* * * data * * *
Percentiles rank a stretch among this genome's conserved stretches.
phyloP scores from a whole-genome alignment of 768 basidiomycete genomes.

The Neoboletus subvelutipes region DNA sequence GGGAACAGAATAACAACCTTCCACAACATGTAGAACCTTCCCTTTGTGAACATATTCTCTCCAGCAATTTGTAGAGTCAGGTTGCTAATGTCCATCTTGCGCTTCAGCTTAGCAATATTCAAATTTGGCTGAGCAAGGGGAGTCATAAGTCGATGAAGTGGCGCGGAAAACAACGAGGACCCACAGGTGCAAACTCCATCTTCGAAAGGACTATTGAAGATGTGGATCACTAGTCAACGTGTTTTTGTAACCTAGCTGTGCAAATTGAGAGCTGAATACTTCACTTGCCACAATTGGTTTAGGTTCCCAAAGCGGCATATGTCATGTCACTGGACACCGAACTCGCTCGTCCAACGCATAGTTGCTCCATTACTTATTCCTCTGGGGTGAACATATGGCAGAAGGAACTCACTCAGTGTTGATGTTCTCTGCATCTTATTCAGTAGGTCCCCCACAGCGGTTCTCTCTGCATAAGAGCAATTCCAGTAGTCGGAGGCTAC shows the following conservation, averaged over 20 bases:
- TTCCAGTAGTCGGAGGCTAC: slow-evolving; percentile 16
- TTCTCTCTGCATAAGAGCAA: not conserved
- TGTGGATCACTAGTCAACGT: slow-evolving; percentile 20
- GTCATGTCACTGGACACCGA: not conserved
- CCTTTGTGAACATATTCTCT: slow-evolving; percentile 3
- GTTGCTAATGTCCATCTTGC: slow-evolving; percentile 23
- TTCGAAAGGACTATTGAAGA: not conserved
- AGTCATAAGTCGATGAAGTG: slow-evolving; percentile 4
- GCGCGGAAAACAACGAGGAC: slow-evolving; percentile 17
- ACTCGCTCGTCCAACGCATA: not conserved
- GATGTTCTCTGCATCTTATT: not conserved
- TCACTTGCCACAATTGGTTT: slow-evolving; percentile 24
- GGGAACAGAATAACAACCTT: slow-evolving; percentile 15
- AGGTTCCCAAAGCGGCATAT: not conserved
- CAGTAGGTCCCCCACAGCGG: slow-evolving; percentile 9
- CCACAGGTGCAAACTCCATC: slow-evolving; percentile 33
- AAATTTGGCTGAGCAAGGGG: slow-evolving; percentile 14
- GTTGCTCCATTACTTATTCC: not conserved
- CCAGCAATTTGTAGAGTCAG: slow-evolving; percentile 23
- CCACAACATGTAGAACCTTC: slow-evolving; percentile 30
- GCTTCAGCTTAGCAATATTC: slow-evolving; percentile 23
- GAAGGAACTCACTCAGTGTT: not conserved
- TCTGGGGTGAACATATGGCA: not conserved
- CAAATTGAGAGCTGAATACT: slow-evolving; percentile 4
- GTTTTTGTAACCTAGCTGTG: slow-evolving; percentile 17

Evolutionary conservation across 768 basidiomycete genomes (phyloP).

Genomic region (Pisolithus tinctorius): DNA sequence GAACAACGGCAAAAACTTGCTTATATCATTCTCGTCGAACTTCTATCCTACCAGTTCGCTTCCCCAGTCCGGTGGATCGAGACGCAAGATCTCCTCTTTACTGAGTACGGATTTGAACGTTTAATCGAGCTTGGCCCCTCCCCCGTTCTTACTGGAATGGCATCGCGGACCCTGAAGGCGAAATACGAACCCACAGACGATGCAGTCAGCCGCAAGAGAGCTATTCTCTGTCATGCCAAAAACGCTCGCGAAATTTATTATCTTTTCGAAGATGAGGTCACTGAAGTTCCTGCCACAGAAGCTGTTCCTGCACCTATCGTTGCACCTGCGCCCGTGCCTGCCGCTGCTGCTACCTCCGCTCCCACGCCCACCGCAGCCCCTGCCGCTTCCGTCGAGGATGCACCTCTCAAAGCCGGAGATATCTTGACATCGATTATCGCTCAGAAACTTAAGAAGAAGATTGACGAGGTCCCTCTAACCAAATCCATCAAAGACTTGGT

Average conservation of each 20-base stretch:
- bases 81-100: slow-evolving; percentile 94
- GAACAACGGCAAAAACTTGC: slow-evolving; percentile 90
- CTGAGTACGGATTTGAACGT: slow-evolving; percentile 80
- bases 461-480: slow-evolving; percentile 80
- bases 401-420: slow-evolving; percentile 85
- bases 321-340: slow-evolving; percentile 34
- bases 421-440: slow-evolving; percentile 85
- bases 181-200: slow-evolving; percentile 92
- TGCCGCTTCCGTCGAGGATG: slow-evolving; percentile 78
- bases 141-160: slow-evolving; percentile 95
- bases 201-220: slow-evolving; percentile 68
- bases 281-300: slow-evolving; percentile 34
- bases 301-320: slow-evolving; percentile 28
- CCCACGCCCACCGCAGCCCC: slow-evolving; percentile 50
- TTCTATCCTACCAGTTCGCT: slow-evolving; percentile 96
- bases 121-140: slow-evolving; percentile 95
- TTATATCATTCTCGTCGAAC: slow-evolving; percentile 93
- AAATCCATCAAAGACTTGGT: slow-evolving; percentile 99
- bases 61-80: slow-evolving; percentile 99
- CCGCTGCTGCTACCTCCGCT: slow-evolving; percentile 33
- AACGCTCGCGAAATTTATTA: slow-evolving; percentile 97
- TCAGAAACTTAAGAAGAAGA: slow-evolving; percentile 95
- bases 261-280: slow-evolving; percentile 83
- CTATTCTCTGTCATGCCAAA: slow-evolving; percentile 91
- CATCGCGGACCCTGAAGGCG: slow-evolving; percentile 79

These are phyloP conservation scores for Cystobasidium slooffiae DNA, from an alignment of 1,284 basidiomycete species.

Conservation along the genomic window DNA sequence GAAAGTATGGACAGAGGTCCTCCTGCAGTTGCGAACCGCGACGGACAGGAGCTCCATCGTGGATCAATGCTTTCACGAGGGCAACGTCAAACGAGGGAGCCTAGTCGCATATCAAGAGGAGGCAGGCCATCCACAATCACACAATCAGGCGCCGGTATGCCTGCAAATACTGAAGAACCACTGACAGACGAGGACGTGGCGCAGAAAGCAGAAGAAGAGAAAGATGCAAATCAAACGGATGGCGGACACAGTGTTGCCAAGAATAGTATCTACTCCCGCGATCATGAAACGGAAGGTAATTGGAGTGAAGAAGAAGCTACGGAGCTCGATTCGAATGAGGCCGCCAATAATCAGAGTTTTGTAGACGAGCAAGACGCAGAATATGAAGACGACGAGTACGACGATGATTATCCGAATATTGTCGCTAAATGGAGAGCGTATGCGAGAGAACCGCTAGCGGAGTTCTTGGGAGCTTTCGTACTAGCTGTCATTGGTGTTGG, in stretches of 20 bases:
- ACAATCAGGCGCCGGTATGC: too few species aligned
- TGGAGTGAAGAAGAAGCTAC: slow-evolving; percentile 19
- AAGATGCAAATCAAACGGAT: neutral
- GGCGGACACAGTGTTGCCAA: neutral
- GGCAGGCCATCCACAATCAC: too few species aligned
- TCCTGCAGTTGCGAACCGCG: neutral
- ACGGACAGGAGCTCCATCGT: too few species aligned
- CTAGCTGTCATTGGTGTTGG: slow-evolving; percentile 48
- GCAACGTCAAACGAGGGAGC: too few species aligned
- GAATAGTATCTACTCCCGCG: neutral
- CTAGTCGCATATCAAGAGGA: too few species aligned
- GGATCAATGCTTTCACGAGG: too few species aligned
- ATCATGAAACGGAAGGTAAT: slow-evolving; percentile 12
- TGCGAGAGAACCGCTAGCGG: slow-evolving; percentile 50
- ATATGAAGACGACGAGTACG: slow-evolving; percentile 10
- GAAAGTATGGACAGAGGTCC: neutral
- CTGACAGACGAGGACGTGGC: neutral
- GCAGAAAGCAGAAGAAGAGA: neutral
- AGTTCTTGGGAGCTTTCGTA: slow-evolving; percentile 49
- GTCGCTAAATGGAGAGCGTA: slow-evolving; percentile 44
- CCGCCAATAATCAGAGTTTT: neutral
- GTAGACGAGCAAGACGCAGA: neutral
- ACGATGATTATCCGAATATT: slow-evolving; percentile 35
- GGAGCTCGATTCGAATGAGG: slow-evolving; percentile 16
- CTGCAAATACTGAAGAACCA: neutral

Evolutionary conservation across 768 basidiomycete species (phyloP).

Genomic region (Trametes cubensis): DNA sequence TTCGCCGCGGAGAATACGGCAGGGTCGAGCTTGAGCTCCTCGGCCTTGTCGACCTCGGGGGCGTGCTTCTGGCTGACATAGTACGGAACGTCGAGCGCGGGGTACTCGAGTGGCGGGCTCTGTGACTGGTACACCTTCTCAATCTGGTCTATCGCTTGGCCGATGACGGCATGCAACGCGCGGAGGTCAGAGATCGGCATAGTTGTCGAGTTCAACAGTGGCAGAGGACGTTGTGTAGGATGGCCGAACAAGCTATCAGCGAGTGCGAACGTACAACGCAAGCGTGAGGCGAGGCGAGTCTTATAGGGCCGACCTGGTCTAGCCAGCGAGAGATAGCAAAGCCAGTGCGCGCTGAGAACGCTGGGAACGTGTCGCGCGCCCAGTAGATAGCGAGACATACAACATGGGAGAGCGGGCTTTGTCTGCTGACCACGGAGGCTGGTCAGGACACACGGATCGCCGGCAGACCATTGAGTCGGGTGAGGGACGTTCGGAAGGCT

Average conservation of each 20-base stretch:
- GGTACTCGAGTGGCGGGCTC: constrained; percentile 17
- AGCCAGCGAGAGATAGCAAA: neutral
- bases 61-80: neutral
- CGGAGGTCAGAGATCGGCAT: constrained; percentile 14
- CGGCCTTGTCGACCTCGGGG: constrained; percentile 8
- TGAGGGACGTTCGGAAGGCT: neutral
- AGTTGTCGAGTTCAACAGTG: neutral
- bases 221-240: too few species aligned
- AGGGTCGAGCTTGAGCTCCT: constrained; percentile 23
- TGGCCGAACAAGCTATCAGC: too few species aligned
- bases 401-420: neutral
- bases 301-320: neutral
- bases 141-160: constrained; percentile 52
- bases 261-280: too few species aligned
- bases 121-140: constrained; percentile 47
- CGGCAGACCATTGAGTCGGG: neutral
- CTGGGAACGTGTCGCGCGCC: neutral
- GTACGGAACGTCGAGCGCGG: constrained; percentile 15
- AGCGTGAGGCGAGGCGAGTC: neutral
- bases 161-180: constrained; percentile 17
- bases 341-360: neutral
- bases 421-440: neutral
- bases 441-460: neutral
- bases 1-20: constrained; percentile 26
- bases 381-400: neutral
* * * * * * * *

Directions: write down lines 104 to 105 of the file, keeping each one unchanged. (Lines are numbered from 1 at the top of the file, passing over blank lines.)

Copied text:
- GTACGGAACGTCGAGCGCGG: constrained; percentile 15
- AGCGTGAGGCGAGGCGAGTC: neutral